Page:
Fantastic Four Is So Bad The Director Has Already Apologised

Josh Trank claims his original version was better.

Fantastic Four is a terrible movie. Utterly terrible. On a pure filmmaking level it's sloppily produced, with a lazy approach to every post-production element, from CGI to sound mixing. Its script is scattershot and nonsensical, while the story pacing is so off that it's barely even got a coherent narrative. There hasn't been a superhero movie this awful since, well, the last attempt at the Fantastic Four. It's so bad, in fact, that, even though it's only been on general release for one day, its director has stepped forward to apologise. In a Tweet he has since deleted, Josh Trank said "A year ago I had a fantastic version of this. And it would have received great reviews. You'll probably never see it. That's reality." We always knew there'd been some behind-the-scenes issues with the film - there were extensive reshoots and Fox ran a heavily muted advertising campaign - but this reveals even more, with Trank suggesting his vision of the movie was heavily compromised by the studio's demands.
The question is, of course, how much of this is honest truth and how much is Trank reacting to the overwhelmingly negative press about him before and after release. There's been reports from various sources about the director's behaviour on set (their viability and truthfulness is, of course, not 100% confirmed, but still), which suggest at the very least this Tweet is coming from one side of a hard fought conflict. As the internet does a post-mortem on Fantastic Four in the coming weeks, no doubt more clues as to what really went wrong will surface. The speed in which this unsanctioned apology has been released is shocking, showing Fant4stic is already an irredeemable mess. It ties into the thinking that Fox have always known they had an awe-inspiring dud on their hands, but had to soldier on any way. That they tried to slip something this terrible out and hope that the general enthusiasm around superheroes it would carry it to at least mediocre reviews is pretty brazen. It's almost as if, you know, nobody actually wanted to make another Fantastic Four. What do you make of Josh Trank's statement? Does it justify how bad Fantastic Four is? Or is it an attempt to slow down the critical massacre? Share your thoughts down in the comments.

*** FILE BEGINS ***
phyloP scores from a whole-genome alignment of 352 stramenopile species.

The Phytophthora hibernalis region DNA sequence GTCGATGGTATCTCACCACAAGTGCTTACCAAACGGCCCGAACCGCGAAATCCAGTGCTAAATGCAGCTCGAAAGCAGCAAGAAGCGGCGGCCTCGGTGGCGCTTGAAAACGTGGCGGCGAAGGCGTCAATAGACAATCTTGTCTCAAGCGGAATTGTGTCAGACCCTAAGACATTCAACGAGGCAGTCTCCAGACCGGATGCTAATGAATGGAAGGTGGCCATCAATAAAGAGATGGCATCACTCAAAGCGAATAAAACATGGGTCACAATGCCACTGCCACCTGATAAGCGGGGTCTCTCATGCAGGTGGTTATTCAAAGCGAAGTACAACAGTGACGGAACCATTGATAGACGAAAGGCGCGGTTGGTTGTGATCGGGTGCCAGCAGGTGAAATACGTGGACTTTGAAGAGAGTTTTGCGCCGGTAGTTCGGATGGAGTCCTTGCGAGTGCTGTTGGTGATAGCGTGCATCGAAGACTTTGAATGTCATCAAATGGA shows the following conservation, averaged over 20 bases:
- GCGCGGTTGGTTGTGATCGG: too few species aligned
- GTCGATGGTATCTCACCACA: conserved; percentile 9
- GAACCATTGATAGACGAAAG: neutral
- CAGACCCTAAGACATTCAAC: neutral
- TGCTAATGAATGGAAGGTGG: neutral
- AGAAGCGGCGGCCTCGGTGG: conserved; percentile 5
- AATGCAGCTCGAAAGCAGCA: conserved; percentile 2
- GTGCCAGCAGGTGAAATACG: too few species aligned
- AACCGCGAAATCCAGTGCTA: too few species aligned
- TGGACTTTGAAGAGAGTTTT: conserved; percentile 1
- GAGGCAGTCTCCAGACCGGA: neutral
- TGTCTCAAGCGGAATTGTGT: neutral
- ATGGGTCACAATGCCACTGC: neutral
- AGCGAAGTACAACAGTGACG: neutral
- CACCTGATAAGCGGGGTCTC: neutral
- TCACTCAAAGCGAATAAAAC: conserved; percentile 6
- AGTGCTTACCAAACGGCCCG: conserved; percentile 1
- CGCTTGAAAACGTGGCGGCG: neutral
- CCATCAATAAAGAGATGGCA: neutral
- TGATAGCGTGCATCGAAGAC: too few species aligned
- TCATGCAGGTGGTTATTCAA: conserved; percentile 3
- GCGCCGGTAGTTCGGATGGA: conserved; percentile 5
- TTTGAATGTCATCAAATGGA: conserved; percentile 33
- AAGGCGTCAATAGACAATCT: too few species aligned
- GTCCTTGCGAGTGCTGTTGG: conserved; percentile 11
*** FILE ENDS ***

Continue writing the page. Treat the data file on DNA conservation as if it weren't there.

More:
Film Editor (2014-2016). Loves The Usual Suspects. Hates Transformers 2. Everything else lies somewhere in the middle. Once met the Chuckle Brothers.